genetic memory

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Status: Finished  |  Genre: Science Fiction  |  House: Booksie Classic

Submitted: August 06, 2017

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Submitted: August 06, 2017



What you are about to read is essentially a record of events, spanning twenty-five years, and revolving around a series of scientific experiments more than two-hundred years in the making. It wouldn't have taken so bloody long had we not needed to wait for the technology to catch up with the ethics.
We begin with our chosen subject, one Ryder Harris. A caucasian male selected 3 months prior to his birth for his excellent genetic health and beautiful progenitors.
He was birthed normally, christened, photographed many times, and after two weeks was launched and brought aboard a specially-designed space station about the size of a football stadium. This is where he would spend the first twenty-five years of his life. With absolutely no human contact.
Is that so bad? As he grew, we observed (with the aid of many covert video cameras,) that he seemed to be enjoying life with his robot friends. There were thirty-four of them in total. But they we very blocky, clearly genderless robots. This was significant to the primary experiment regarding sexuality.
At twenty-nine months the "terrible twos" seemed to be absent from our child. We are far above confident that this is due to the fact that he knew very well that he is very much different from the machines around him. He also knew that machines have infinite patience.
At thirty-one months he made his first non-primal cry. He was sliding along the floor on his socks, slipped sideways and bumped his head on a wall.
At four years old the boy did something we overlooked for several days. One of the machines would trim Ryder's hair every two months. But we soon disovered that he gave one of the humanoids he made out of clay long hair. Our first thought was that he was simply thinking about letting his own hair grow long and wanted to see how it would look on a clay person first. Our next thought was the theory of genetic memory. Although he had only seen other humans during the first two weeks of his life, primitive sillouehtes of men and women deep in his memory may exist. We were excited.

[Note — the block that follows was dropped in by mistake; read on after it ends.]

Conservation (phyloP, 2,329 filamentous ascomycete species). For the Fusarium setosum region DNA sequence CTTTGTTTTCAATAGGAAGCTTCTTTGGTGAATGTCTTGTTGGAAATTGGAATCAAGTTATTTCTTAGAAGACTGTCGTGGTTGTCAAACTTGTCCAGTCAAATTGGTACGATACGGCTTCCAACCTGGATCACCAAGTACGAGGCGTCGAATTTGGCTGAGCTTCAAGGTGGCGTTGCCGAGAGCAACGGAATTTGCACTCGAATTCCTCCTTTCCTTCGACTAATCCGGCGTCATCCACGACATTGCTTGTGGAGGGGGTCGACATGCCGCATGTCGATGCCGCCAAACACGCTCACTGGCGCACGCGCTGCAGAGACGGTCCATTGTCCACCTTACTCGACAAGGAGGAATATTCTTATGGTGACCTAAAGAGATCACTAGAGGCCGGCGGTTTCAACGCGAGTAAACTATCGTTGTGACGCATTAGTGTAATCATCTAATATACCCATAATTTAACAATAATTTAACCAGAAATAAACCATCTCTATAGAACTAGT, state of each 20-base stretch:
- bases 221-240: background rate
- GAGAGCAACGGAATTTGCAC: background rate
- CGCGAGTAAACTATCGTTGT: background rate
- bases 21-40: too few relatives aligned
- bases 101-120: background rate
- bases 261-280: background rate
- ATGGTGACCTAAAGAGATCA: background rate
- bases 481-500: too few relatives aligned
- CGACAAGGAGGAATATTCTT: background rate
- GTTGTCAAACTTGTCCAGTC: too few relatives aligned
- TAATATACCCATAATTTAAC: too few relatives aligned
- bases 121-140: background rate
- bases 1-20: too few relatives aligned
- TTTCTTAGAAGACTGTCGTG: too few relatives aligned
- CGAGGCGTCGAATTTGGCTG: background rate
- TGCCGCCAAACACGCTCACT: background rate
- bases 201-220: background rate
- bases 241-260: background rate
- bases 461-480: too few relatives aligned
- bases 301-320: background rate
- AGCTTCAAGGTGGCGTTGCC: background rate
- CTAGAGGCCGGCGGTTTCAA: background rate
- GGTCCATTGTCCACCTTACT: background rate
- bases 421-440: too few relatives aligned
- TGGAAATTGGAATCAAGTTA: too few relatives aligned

At thirteen Ryder would report to the machines that every morning his penis would "go hard, go limp," and back again. And this routine would repeat itself all throughout the day. The robots were not programmed with an explanation for the phenomenon so they simply told him that they didn't know what was happening, but it was nothing to worry about.
Twenty days after turning fourteen we arrived at the first major stage in the primary experiment. Rydey had his first overnight orgasm. He related to the machines: "It was like an explosion! It felt great."
But what excited us is what he said next: "There was another me there. I mean, somebody like me who didn't look like me. I don't think it could've happened if there wasn't another me there. I think there has to be some kind of physical connection for it to happen."
Three days later the boy became socratic with his robot friends: "There are others out there like me, arent't there?"
"I am uncertain," one said. That is what they all said.
The next eleven years went by without incident. As Ryder dreamed night after night about the existance of others like him, he would sketch and paint humanoids, putting question marks across their chests and incisting somthing significant is supposed to be there.
On Ryder's twenty-fifth birthday, after the cake and ice-cream, a robot put a blindfold over his eyes and guided him to a room on the station he had never been before. He heard an automatic door whisper open and the blindfold was removed.
Laying on a large bed was a beautiful human woman of Ryder's age. After ten seconds of shock he pounced on her and finally experienced a force of nature.
I won the bet.

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